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Protection From the Evil Spirit

It is quite common to walk through the more traditional streets of Hong Kong and both see and smell the smoke of incense sticks as well as pass by dragon stone carved statues outside of shops and temples. Quite often at night, one also hears the sound of fireworks. All three things are widely and historically believed in China to ward off evil spirits.

It is quite common to walk through the more traditional streets of Hong Kong and both see and smell the smoke of incense sticks as well as pass by dragon stone carved statues outside of shops and temples.  Quite often at night, one also hears the sound of fireworks.  All three things are widely and historically believed in China to ward off evil spirits.  To further mark the significance of the superstition against evil, all major holidays, such as the Harvest Moon Festival, Chinese New Year and the Dragon Boat Festival, all market the celebration to protect from the evil spirit.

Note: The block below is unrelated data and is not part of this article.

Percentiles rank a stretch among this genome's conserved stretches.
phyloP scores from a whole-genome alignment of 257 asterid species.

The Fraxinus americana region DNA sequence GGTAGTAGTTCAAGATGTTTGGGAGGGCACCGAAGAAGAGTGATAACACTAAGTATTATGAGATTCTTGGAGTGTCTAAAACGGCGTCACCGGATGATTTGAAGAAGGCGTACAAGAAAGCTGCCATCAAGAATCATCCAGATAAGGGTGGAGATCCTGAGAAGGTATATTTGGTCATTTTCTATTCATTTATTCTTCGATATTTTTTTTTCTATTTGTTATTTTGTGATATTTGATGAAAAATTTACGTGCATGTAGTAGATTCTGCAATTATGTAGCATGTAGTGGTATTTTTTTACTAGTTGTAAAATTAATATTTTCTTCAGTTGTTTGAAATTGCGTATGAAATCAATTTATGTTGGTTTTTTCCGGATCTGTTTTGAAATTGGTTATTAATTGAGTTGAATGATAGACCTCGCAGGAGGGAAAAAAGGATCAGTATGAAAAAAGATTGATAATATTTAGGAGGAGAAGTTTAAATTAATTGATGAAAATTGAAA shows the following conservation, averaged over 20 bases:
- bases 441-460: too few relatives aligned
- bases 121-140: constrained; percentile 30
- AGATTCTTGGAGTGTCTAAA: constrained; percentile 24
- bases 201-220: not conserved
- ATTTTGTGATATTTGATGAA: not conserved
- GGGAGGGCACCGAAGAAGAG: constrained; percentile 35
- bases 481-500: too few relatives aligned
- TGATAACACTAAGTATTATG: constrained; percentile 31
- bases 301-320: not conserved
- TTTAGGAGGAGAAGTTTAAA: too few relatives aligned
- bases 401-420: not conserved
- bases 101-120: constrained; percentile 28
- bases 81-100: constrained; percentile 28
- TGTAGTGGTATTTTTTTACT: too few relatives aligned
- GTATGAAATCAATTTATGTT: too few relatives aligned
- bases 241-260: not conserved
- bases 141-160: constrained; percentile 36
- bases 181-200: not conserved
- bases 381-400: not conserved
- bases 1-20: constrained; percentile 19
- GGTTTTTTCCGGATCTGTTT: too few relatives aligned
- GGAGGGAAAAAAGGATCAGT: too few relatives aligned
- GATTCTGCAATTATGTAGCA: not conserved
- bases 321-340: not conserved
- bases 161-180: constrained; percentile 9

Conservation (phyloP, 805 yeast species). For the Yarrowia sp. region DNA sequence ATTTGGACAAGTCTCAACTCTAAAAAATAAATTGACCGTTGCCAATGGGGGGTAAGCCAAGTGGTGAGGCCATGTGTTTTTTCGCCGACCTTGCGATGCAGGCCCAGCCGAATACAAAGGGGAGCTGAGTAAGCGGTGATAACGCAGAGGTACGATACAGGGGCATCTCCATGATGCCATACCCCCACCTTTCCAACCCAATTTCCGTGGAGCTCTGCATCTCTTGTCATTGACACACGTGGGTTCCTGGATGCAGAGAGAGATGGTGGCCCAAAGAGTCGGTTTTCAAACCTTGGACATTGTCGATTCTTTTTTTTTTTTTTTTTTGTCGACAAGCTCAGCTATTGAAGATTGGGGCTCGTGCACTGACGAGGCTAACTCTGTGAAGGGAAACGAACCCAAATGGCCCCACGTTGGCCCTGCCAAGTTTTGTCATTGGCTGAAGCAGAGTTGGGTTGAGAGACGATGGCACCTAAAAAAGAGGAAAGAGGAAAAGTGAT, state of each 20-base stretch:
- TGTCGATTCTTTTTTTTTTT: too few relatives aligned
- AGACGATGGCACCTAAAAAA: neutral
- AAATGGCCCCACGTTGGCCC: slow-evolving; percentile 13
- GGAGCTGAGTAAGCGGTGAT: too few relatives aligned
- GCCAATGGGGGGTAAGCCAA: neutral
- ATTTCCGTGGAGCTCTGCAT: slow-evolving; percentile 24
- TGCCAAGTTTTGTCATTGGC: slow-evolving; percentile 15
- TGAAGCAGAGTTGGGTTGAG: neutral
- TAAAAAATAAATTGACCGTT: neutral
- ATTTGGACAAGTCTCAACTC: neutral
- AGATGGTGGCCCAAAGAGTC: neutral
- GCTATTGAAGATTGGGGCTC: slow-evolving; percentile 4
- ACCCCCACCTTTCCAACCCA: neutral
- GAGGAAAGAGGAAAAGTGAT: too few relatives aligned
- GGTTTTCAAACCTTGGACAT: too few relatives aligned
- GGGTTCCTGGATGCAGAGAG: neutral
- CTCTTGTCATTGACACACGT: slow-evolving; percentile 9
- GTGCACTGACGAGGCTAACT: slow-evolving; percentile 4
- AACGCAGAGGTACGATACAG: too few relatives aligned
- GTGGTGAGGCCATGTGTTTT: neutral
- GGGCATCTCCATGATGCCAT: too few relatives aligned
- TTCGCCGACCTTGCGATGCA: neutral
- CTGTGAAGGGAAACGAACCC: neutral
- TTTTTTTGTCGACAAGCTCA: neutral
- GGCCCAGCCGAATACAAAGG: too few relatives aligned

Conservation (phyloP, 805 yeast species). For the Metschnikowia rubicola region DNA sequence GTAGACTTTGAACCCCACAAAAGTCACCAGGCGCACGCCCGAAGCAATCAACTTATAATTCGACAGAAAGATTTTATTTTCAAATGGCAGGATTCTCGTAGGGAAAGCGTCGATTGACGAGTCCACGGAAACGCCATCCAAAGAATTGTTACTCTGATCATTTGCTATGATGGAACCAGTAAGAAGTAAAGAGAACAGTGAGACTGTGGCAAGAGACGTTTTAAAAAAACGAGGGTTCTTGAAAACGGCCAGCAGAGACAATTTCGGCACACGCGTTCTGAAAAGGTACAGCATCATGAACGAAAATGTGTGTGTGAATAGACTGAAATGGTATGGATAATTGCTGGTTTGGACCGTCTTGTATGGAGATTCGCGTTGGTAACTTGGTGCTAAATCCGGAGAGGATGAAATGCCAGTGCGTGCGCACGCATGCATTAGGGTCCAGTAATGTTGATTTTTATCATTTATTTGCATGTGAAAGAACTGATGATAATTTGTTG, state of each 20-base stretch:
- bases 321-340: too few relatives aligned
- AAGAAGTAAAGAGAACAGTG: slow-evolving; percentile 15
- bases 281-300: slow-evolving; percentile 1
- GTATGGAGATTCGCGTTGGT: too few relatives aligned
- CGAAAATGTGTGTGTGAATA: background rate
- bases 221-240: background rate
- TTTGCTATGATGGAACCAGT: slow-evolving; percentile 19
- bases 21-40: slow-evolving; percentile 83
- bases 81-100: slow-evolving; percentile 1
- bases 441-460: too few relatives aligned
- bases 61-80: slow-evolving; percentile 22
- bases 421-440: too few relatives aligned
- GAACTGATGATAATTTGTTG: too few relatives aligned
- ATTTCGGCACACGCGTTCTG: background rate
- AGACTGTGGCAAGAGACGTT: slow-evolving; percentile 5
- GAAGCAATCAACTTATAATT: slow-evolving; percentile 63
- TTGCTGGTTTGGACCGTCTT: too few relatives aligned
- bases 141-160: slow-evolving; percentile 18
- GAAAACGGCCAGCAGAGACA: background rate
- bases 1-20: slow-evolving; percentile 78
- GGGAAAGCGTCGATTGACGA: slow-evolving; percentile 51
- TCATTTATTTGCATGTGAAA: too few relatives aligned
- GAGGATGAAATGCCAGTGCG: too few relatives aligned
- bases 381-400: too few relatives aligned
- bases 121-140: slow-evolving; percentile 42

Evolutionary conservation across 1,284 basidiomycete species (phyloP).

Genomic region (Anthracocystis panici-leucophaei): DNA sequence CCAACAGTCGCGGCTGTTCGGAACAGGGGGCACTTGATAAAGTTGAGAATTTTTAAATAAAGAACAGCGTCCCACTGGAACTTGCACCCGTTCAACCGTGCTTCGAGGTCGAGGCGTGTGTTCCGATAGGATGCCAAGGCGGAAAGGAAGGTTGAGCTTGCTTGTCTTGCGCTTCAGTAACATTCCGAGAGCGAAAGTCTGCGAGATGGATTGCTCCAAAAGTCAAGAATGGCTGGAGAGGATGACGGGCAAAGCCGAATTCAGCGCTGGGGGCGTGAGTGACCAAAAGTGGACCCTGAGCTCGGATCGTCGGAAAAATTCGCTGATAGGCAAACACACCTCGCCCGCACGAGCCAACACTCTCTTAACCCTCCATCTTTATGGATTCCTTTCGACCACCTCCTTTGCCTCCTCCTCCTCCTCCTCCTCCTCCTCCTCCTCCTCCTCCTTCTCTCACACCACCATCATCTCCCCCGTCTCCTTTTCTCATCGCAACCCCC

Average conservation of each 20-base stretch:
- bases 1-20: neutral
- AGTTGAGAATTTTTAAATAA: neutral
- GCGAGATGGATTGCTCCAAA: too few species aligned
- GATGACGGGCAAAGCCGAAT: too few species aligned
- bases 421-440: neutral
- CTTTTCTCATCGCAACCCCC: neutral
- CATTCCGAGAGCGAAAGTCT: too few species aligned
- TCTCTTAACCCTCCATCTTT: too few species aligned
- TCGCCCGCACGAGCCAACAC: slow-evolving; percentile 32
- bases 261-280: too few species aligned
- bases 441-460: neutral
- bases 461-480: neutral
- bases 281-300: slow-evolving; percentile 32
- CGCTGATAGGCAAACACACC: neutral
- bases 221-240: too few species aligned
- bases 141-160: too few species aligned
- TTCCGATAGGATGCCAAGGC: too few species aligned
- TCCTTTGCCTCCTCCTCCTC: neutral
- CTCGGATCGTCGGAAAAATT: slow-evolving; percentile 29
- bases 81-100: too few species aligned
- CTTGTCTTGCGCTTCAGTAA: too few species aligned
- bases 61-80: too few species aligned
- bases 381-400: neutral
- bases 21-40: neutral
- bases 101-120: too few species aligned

Unlike in the West, Asian dragons are regarded as wholesome and worthy of life.  Many commerce shops and all temples have a carved dragon outside of the establishment/place of worship to bring in good luck. If you walk into any temple there are over 100 sticks burning, both as a method to ward off negative spirits and as an offering to god, as the smoke rises to the heavens.   

 

As Chinese New Year approaches, many people believe that fireworks are meant to scare away the evil spirit and misfortunes at the start of the year, and keep the year free from evil.  A parade takes place and all participants must through firecrackers at the feet of a dragon with the aim to keep them awake during the parade.  The blowing up of fire-crackers is intended to scare off evil.